2. I'm sorry for the sadness you feel after visiting the yarn room. I had a thought, and wondered if this might bring you peace. You could do as you said, and choose your favorite yarn in honor of you mother, and make a shawl or throw out of it. With the rest of the yarn, had you ever considered donating it to an organization that knits afghans for the homeless or for our soldiers? Can you image the joy of passing along this amazing gift of love and comfort to others? Whatever you decide, I pray that you find comfort in your mother's memories and her gift.
      Paula

      Delete
    3. Another great thing to do with yarn is donate it to senior centers. It will bring a great deal of joy there!!

      Delete
    4. Great idea! My mom used to part of a group at her church that knit prayer shawls for persons in the hospital or recovering which her church would distribute. I'm sure your mom would want you to do exactly as you describe, picking out your favorites because you are the yarn expert in the family!! Blessings to you.

      Delete
  25. I am so in agreement! Love the lighter feeling. Got my guy to clean and purge his clothes, and he even folds his clothes her way now. Still have lots to do but I'm loving the feeling. I used to be a garage sale junkie but have no interest, or at least a lot less desire, to go bring any more into the house. Loved this post?

    ReplyDelete
  26. I am still looking for this book at the library Sarah as I am a cheap! I am a pretty organized person but I do need some help with getting rid of more sentimental things. We are starting to build a little get away cabin in North Georgia so I am holding on to a lot to take over there but once I get that settled I need to take a page from your book!!

    ReplyDelete
    Replies
    1. I got a perfectly good used copy from thriftbooks.com for around $5.00. You need a copy of your own. It's probably going to take longer than the two or three weeks you can hang on to a library book to get where you want to be.

      Delete
  27. I didn't read the book. Ever blog and video on YouTube has given me all the info I need on the matter. As it is I actually got better encouragement from those things because it came with practical applications that I can see working. This is how I am doing it myself. Thanks for the post!

    ReplyDelete
  28. The first time I got the book from the library, I couldn't finish it. Perhaps I was influenced by negative comments on the web. After one of your posts, I got through the book. The key point is to accept the ideas which you feel are helpful to you and discard the rest.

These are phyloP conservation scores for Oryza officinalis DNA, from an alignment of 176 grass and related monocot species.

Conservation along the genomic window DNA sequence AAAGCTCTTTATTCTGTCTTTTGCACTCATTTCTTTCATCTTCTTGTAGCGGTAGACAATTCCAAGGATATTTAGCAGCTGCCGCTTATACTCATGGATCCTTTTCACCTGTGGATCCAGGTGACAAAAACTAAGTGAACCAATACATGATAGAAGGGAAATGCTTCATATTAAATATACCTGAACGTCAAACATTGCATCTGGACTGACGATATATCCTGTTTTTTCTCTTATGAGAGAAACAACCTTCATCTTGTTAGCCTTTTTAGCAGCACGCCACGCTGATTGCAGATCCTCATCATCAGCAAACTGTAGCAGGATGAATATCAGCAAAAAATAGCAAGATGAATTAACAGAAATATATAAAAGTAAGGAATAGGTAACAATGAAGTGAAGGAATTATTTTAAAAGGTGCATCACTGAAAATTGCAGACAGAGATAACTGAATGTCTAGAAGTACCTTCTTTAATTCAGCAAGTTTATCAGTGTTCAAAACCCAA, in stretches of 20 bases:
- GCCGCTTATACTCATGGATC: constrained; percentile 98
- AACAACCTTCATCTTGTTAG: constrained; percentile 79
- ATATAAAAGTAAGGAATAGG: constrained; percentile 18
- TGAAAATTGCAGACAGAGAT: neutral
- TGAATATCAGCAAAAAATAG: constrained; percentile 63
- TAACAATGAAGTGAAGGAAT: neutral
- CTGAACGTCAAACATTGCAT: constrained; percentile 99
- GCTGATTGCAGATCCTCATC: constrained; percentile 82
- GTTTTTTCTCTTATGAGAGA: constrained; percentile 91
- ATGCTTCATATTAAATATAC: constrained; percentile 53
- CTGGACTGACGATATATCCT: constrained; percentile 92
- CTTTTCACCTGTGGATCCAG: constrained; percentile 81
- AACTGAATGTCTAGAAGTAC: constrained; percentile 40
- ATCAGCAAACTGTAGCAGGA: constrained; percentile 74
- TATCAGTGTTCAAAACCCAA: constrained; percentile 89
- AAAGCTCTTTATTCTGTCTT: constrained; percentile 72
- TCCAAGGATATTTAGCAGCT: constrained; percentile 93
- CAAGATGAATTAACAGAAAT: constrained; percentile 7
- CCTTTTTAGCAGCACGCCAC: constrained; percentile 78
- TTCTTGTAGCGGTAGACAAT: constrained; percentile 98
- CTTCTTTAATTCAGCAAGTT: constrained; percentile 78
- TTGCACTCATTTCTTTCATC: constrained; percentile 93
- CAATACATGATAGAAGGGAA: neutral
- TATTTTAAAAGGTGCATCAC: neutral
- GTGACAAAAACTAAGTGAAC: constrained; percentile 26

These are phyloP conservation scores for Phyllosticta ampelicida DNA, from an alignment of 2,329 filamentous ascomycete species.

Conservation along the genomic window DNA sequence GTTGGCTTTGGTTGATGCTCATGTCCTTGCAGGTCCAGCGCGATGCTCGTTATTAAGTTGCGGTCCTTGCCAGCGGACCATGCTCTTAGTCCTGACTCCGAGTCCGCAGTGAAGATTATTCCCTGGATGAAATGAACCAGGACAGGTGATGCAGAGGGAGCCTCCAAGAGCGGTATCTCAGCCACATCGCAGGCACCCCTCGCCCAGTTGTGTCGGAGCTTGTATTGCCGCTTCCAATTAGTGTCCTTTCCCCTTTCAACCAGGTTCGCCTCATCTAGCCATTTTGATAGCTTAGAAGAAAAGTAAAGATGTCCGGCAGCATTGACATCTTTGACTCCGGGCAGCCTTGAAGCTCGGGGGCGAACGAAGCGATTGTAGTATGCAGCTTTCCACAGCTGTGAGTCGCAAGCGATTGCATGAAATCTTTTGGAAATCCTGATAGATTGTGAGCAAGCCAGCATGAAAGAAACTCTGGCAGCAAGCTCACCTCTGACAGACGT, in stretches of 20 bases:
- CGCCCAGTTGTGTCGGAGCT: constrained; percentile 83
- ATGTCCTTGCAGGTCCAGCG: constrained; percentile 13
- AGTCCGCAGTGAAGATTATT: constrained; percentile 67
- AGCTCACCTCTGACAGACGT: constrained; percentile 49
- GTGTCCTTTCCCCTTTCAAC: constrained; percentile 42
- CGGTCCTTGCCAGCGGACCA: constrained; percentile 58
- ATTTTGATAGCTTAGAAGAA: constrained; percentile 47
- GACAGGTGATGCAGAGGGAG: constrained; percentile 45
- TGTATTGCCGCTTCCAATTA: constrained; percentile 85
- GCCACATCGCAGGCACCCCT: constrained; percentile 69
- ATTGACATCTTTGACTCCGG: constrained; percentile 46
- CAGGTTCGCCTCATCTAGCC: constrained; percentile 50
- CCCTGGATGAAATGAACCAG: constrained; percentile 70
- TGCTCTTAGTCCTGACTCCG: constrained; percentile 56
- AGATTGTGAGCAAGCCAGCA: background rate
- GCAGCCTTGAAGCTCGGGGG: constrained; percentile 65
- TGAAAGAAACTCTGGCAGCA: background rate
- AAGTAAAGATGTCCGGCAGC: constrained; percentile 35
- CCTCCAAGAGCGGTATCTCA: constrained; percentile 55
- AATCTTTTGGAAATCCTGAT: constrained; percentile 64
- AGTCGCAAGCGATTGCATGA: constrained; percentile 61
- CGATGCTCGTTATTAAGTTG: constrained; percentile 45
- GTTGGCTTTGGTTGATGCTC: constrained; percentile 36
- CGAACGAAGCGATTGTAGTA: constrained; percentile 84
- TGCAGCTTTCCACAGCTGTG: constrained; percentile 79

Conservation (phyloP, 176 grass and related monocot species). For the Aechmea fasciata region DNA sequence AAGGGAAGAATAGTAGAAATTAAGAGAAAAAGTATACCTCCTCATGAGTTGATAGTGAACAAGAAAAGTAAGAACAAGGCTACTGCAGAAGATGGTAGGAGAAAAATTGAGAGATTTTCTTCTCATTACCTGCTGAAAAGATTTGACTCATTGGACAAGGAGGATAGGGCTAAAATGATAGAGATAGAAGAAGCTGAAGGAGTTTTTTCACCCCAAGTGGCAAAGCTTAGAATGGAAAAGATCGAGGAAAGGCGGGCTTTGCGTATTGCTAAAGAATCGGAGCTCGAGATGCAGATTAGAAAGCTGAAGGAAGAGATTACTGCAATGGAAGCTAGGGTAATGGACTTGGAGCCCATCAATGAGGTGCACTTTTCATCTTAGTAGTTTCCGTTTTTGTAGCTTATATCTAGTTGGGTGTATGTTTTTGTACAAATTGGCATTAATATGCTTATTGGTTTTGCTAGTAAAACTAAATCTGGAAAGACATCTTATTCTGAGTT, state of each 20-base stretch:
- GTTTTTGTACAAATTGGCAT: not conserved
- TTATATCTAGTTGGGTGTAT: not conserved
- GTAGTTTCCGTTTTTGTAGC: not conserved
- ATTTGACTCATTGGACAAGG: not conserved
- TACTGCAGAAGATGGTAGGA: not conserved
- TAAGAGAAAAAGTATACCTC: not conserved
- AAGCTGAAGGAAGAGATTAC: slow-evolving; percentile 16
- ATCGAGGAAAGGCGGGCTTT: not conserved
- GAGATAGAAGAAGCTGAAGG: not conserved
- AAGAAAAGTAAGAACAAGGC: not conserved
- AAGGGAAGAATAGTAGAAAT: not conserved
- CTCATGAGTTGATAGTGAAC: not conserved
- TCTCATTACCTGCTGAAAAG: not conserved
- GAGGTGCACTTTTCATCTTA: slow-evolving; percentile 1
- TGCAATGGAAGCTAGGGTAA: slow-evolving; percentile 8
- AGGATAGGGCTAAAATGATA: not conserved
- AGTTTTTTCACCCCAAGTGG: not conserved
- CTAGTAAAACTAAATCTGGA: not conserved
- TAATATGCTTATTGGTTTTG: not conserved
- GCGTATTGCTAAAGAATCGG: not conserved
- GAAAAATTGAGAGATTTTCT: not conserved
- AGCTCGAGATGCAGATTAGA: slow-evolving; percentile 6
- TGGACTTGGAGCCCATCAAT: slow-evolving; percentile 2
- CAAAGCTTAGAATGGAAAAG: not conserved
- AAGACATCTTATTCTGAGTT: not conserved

I'm slowly going through my home and decluttering. One thing I found useful for me was to establish some "landing spots" for specific items. As I find the item somewhere in my house, I take it to the spot. When there is a critical mass of items, I do the culling. But, I have also establish the habit of returning the items to a home. This is not as dramatic event as pulling everything out, but I am able to keep more spots clutter free and neat. Liz

    ReplyDelete
  29. Congratulations, Sarah! It is so cool to read about someone who went "all in" on this method. I often remember her spark joy rule, but I haven't brought, say, all my clothes into one room and sorted through them. To do that with all of your belongings is powerful! :)

    ReplyDelete
  30. You really took out the time to kick of the junk and unnecessary stuff and your post has fueled me do same with my unwanted stuff at home, and inspired me to be little organized.

    ReplyDelete
  31. Ok I think it's time for me to pick up a copy of this book! Proud of you, great job!

    ReplyDelete
  32. I look so forward to reading this book but my main problem isn't MY stuff, but my FAMILY'S stuff. How do I trick them into letting me get rid of all their belongings? LOL.

    ReplyDelete
  33. I listened to the audiobook and LOVED it!! I started the process and have gotten rid of a ton of stuff. I haven't finished yet but I am making progress. It makes me rethink anything new that I bring into the house.

    ReplyDelete
  34. You've done such a great job! I gave up on the method, but I keep toying with the idea of picking up where I left off–and see all your empty shelves/drawers is really inspiring!

    ReplyDelete
  35. This book has completely changed my life and my relationship with "stuff". I actually feel sad when someone says they can't finish the book, it's silly, can't do xyz, etc. What do you have to lose by trying it? My husband said he never realized exactly how good I was at organizing until I started to gather like items together. Every single I gathered another category, we were shocked (and honestly, embarrassed) by how much we had. Eye opening.

    For those worried about husbands and kids, Kondo urges that you go through the process with only your things. It took about two weeks until my husband asked if I could help him with his clothes and my son asked me to help teach him to fold his shirts so he could see all of them at once like mine.

    Don't knock it 'til you try it! :)

    ReplyDelete
  36. This is an inspiring post. I have been feeling the same about clearing out the 'stuff'. Can you share how you consigned some stuff? was it clothes or furniture or stuff ? I am never sure if they will sell at these consignment stores and how it all works - is it seasonal or some stuff will sell always etc??

    ReplyDelete
  37. I love that hook for your hairdryer! What a great idea!